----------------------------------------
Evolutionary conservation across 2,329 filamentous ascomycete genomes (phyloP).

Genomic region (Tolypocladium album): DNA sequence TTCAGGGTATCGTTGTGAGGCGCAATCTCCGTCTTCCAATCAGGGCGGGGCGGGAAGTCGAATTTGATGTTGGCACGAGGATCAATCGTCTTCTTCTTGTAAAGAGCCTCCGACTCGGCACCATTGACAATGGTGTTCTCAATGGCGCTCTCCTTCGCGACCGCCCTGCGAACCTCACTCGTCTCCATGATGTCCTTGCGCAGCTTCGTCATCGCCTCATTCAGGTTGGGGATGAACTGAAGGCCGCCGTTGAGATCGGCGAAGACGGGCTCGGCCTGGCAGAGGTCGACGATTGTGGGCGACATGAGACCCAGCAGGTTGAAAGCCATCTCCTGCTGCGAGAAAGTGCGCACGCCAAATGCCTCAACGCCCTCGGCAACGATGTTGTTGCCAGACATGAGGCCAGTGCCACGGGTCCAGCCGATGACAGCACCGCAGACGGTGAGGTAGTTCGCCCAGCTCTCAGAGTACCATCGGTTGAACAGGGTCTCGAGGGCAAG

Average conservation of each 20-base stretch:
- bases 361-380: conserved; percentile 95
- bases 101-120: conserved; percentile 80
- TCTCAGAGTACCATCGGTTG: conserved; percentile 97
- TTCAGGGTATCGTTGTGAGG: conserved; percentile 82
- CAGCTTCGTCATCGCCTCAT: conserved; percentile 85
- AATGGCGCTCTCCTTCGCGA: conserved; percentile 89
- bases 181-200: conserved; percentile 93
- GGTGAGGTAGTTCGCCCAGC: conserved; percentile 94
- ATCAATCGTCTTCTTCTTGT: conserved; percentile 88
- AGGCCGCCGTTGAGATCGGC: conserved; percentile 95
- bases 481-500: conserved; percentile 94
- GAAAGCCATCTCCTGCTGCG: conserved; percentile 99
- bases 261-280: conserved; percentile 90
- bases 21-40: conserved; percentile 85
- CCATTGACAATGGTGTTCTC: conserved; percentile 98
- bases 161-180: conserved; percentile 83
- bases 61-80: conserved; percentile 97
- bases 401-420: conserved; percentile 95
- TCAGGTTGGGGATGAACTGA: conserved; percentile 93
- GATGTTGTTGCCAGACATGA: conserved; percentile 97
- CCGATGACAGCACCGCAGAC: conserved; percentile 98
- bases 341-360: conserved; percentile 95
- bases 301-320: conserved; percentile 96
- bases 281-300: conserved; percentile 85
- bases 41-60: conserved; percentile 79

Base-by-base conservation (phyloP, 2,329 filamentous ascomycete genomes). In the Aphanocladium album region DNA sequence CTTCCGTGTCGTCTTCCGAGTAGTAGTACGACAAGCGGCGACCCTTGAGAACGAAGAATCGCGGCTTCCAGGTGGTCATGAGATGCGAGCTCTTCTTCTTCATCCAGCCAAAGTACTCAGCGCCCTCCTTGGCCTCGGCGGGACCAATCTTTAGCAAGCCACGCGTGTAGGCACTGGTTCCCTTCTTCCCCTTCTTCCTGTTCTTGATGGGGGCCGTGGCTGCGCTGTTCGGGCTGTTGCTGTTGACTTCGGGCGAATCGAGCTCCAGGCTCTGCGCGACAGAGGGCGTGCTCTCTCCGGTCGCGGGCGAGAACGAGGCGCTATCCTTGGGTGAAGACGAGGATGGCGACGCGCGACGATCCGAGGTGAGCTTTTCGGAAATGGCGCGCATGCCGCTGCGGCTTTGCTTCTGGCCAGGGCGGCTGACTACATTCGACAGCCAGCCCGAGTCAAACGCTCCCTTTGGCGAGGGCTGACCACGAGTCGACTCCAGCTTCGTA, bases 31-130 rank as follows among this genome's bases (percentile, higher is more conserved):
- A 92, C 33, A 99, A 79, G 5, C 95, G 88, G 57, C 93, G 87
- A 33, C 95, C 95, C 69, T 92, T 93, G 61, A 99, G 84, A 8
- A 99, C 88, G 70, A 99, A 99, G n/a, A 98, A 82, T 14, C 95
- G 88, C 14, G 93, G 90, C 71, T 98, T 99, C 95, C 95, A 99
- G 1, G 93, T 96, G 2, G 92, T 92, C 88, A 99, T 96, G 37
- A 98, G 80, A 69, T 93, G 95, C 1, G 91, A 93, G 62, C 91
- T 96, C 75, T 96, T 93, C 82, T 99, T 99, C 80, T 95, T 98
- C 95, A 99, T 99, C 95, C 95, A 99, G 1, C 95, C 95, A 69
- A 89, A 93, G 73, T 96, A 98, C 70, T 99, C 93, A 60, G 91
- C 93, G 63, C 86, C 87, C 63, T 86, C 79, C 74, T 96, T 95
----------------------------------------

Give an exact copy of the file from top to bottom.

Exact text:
Evolutionary conservation across 2,329 filamentous ascomycete genomes (phyloP).

Genomic region (Tolypocladium album): DNA sequence TTCAGGGTATCGTTGTGAGGCGCAATCTCCGTCTTCCAATCAGGGCGGGGCGGGAAGTCGAATTTGATGTTGGCACGAGGATCAATCGTCTTCTTCTTGTAAAGAGCCTCCGACTCGGCACCATTGACAATGGTGTTCTCAATGGCGCTCTCCTTCGCGACCGCCCTGCGAACCTCACTCGTCTCCATGATGTCCTTGCGCAGCTTCGTCATCGCCTCATTCAGGTTGGGGATGAACTGAAGGCCGCCGTTGAGATCGGCGAAGACGGGCTCGGCCTGGCAGAGGTCGACGATTGTGGGCGACATGAGACCCAGCAGGTTGAAAGCCATCTCCTGCTGCGAGAAAGTGCGCACGCCAAATGCCTCAACGCCCTCGGCAACGATGTTGTTGCCAGACATGAGGCCAGTGCCACGGGTCCAGCCGATGACAGCACCGCAGACGGTGAGGTAGTTCGCCCAGCTCTCAGAGTACCATCGGTTGAACAGGGTCTCGAGGGCAAG

Average conservation of each 20-base stretch:
- bases 361-380: conserved; percentile 95
- bases 101-120: conserved; percentile 80
- TCTCAGAGTACCATCGGTTG: conserved; percentile 97
- TTCAGGGTATCGTTGTGAGG: conserved; percentile 82
- CAGCTTCGTCATCGCCTCAT: conserved; percentile 85
- AATGGCGCTCTCCTTCGCGA: conserved; percentile 89
- bases 181-200: conserved; percentile 93
- GGTGAGGTAGTTCGCCCAGC: conserved; percentile 94
- ATCAATCGTCTTCTTCTTGT: conserved; percentile 88
- AGGCCGCCGTTGAGATCGGC: conserved; percentile 95
- bases 481-500: conserved; percentile 94
- GAAAGCCATCTCCTGCTGCG: conserved; percentile 99
- bases 261-280: conserved; percentile 90
- bases 21-40: conserved; percentile 85
- CCATTGACAATGGTGTTCTC: conserved; percentile 98
- bases 161-180: conserved; percentile 83
- bases 61-80: conserved; percentile 97
- bases 401-420: conserved; percentile 95
- TCAGGTTGGGGATGAACTGA: conserved; percentile 93
- GATGTTGTTGCCAGACATGA: conserved; percentile 97
- CCGATGACAGCACCGCAGAC: conserved; percentile 98
- bases 341-360: conserved; percentile 95
- bases 301-320: conserved; percentile 96
- bases 281-300: conserved; percentile 85
- bases 41-60: conserved; percentile 79

Base-by-base conservation (phyloP, 2,329 filamentous ascomycete genomes). In the Aphanocladium album region DNA sequence CTTCCGTGTCGTCTTCCGAGTAGTAGTACGACAAGCGGCGACCCTTGAGAACGAAGAATCGCGGCTTCCAGGTGGTCATGAGATGCGAGCTCTTCTTCTTCATCCAGCCAAAGTACTCAGCGCCCTCCTTGGCCTCGGCGGGACCAATCTTTAGCAAGCCACGCGTGTAGGCACTGGTTCCCTTCTTCCCCTTCTTCCTGTTCTTGATGGGGGCCGTGGCTGCGCTGTTCGGGCTGTTGCTGTTGACTTCGGGCGAATCGAGCTCCAGGCTCTGCGCGACAGAGGGCGTGCTCTCTCCGGTCGCGGGCGAGAACGAGGCGCTATCCTTGGGTGAAGACGAGGATGGCGACGCGCGACGATCCGAGGTGAGCTTTTCGGAAATGGCGCGCATGCCGCTGCGGCTTTGCTTCTGGCCAGGGCGGCTGACTACATTCGACAGCCAGCCCGAGTCAAACGCTCCCTTTGGCGAGGGCTGACCACGAGTCGACTCCAGCTTCGTA, bases 31-130 rank as follows among this genome's bases (percentile, higher is more conserved):
- A 92, C 33, A 99, A 79, G 5, C 95, G 88, G 57, C 93, G 87
- A 33, C 95, C 95, C 69, T 92, T 93, G 61, A 99, G 84, A 8
- A 99, C 88, G 70, A 99, A 99, G n/a, A 98, A 82, T 14, C 95
- G 88, C 14, G 93, G 90, C 71, T 98, T 99, C 95, C 95, A 99
- G 1, G 93, T 96, G 2, G 92, T 92, C 88, A 99, T 96, G 37
- A 98, G 80, A 69, T 93, G 95, C 1, G 91, A 93, G 62, C 91
- T 96, C 75, T 96, T 93, C 82, T 99, T 99, C 80, T 95, T 98
- C 95, A 99, T 99, C 95, C 95, A 99, G 1, C 95, C 95, A 69
- A 89, A 93, G 73, T 96, A 98, C 70, T 99, C 93, A 60, G 91
- C 93, G 63, C 86, C 87, C 63, T 86, C 79, C 74, T 96, T 95